Clay Times Back Issues Vol. 2 Issue 4 • May/June 1996 - Page 27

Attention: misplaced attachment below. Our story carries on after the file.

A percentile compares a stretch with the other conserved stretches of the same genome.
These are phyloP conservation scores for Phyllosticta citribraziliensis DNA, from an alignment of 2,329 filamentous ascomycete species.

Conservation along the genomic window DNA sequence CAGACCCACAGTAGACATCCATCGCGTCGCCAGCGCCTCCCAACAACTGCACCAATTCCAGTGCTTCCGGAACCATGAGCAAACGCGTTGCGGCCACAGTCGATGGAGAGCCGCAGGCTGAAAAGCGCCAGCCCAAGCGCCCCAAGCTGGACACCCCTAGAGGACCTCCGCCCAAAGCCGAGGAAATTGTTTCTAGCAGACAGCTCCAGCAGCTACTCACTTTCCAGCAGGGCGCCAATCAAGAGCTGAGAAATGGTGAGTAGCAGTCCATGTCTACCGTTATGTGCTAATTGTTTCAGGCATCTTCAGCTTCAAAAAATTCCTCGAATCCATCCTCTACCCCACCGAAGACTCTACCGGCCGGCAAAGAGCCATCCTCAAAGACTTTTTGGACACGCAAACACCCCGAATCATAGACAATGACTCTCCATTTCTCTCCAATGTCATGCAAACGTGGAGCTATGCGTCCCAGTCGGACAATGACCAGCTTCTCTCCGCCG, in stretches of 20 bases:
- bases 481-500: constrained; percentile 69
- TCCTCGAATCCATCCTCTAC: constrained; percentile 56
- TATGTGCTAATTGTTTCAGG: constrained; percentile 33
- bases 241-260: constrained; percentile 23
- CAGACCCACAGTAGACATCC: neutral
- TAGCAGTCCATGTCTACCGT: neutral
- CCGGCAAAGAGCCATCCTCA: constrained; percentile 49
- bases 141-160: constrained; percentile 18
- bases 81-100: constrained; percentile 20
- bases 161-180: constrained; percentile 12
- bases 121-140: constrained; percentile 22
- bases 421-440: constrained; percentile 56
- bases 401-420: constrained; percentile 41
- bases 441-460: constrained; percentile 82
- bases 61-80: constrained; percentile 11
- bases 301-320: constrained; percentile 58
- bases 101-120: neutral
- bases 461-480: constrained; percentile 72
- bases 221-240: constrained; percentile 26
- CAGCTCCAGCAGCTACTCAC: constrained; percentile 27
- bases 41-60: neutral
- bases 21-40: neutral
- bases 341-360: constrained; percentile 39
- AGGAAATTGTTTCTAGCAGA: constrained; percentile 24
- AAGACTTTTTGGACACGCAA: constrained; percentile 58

The Slurry Bucket Perfect Clay Your clay is too dry and hard, yet you want to have clay that is the perfect consistency. So take the hard clay (usually in a 25-lb. bag), wrap it in a wet towel, place it in a plastic bag, close, and leave it for one or two days. After two days, if the clay is not yet an ideal working consistency, repeat the process for one more day. The clay absorbs the water from the wet towel evenly throughout. —Paula Ross Settle the Score Frequently, novice ceramic students of any age have difficulty understanding how deeply to score the clay when setting out to join pieces of clay. My high school students sometimes create significant gouges with forks or needles that can lead to disastrous results. To prevent disappointments, I created a less harmful tool: From used, clean plastic milk or juice containers, I cut shapes into ovals, circles, or rectangles with an old pair of pinking sheers (jagged-edge scissors). The ovals and circles are about the size of lemons and the rectangles are about 3-4” x 2-3”. These shapes fit easily into most hands, and are easy to use. They are great for surface decoration, too. —Karen M. O’Bryan Reflections on Raku Sometimes it’s difficult to tell whether a clear raku glaze is mature, especially if you’re firing in daylight conditions. Try carefully moving a metal rod, such as a piece of rebar (or even your raku tongs) beside the piece. It’s usually easiest to do from the flue opening if you don’t have a front-door kiln. If the glaze is mature, it will reflect the metal like a mirror. If it’s not mature, there will be only a shadow. Although this won’t work on matte glazes, you can include a test piece that’s glazed with clear glaze which matures at the same temperature, and then pull the matte piece from the kiln when the clear glaze has indicated maturity. —Peter Sheremeta Easy on the Back If you do a great deal of throwing, you are well-advised to take every precaution concerning your back. Two suggestions: 1. Raise your seat to the level of your wheel head; and 2. Move your foot pedal (if possible) to the left side of your wheel so that you are using some of the left side of your body and balancing yourself, since you concentrate on throwing with the right side of your body. You may want to place a brick beneath your other foot to level out your hips. Even if you’ve been throwing for years, moving the pedal to the left side should require very little adaptation for you. —Peter Sheremeta Reclaiming Wet Clay Take the FRUSTRATION out of learning to throw! Discover a Proven Method that is Fast, Fun, and Easy! Master potter Stephen Jepson reveals how to quickly center and pull up walls. You will learn how to make plates, pitchers, and mugs with ease. Get your 53-minute video, “Introduction to Throwing” for just $49.95 plus $4.50 postage & handling. Use VISA or MasterCard. The first 20 people who order will get a FREE written action guide. Call toll-free 1-800-742-3055 today! HAWTHORN BOND Fill old canvas bookbags with wet clay, then suspend them over a sink with a stick through their convenient handles. Set up a fan to blow on them, and check periodically. The clay dries out evenly, and is sometimes ready for use as soon as 24 hours later. —Kathy Perschmann Send your tips to: The Slurry Bucket, c/o Clay Times Magazine, PO Box 365, Waterford, VA 22190 or fax to (540) 882-4196. Names of all persons who offer useful suggestions for each issue are ente